Published on July 20th, 2020

We are grateful for the dedication, commitment, and talent of all of our musicians, but these five take the cake! Combined, they have provided us 175 years of beautiful music…and counting. Bravo!



Playing with Symphony Tacoma since 1988
Favorite memory: “I think it would have to be Sarah’s audition performance of Shostakovich 5 and any time we did Beethoven 9. Best 4th Horn solo ever!”




Playing with Symphony Tacoma since 1987
Favorite memory: “Playing concerts in the park. Watching the little ones get ready to pop their paper bags during the 1812 overture was priceless!”




Playing with Symphony Tacoma since 1985
Favorite memory: “My absolute favorite memories are interactions with audience members, particularly one lady who came up to me following a performance of Beethoven 9. She started out by saying how fabulous the concert was and then went on to tell me she was sitting in one of the box seats, with a great view of the stage, and she absolutely LOVED my shoes!”



Playing with Symphony Tacoma since 1984
Favorite memory: “Symphony Tacoma is part of my family. I have played in the symphony with my sister (violin) and my uncle (viola). My parents were devoted supporters of the symphony and never missed a concert. My husband is an important part of my cheering section, along with our children and now grandchildren. I always look forward to seeing numerous friends at our concerts, later sharing their favorite piece that night or a special spot in the music that was meaningful to them. And how can I explain our dedicated musicians and all that they give to making our performances wonderful experiences. Working and growing our music together, even though we may be across the stage from each other, is a satisfying and bonding experience. Wonderful music and memorable friends, that’s Symphony Tacoma!”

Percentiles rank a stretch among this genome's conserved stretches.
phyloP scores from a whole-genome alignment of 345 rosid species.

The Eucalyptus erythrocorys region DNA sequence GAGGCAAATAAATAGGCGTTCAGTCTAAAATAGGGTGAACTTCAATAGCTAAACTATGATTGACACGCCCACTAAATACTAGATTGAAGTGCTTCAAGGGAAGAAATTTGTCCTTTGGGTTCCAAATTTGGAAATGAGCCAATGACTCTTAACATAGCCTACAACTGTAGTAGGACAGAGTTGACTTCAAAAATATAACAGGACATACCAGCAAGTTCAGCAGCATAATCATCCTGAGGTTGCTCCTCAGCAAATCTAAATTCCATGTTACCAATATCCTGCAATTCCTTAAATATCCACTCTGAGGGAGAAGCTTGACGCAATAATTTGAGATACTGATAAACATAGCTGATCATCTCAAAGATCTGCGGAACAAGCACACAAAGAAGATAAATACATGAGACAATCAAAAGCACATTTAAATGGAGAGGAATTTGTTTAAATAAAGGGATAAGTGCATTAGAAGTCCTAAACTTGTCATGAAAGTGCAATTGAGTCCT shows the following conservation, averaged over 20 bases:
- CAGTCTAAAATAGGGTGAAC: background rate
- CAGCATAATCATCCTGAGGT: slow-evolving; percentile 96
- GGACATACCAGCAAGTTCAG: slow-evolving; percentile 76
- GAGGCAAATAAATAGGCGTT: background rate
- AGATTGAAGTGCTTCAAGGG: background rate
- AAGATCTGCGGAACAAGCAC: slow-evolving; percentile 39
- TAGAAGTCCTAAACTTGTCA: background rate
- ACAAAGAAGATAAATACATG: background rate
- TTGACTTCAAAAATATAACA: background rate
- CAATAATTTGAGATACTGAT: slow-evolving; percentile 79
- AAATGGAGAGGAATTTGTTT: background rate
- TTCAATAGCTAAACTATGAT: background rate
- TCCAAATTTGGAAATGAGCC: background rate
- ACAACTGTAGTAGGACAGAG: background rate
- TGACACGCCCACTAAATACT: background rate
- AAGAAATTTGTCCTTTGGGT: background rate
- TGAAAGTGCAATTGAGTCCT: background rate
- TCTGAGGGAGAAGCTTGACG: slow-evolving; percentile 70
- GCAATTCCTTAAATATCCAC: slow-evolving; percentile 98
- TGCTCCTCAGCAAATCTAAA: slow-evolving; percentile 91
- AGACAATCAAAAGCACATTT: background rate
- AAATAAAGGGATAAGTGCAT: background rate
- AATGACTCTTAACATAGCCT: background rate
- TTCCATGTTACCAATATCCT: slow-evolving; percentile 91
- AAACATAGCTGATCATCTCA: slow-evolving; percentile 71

Playing with Symphony Tacoma since 1981
Favorite memory: “One of my favorite memories of playing with Symphony Tacoma is of our summer pops concerts. The first year that Maestro Felder conducted, the audience was given paper bags as they arrived. Just before we played the 1812 Overture, the audience was asked to blow up the bags. On a cue from M. Felder they popped the bags in unison. It really sounded fantastic, just like cannons. So when we got to the end of the overture the audience popped their bags at every cue while we were playing. Best audience participation ever!”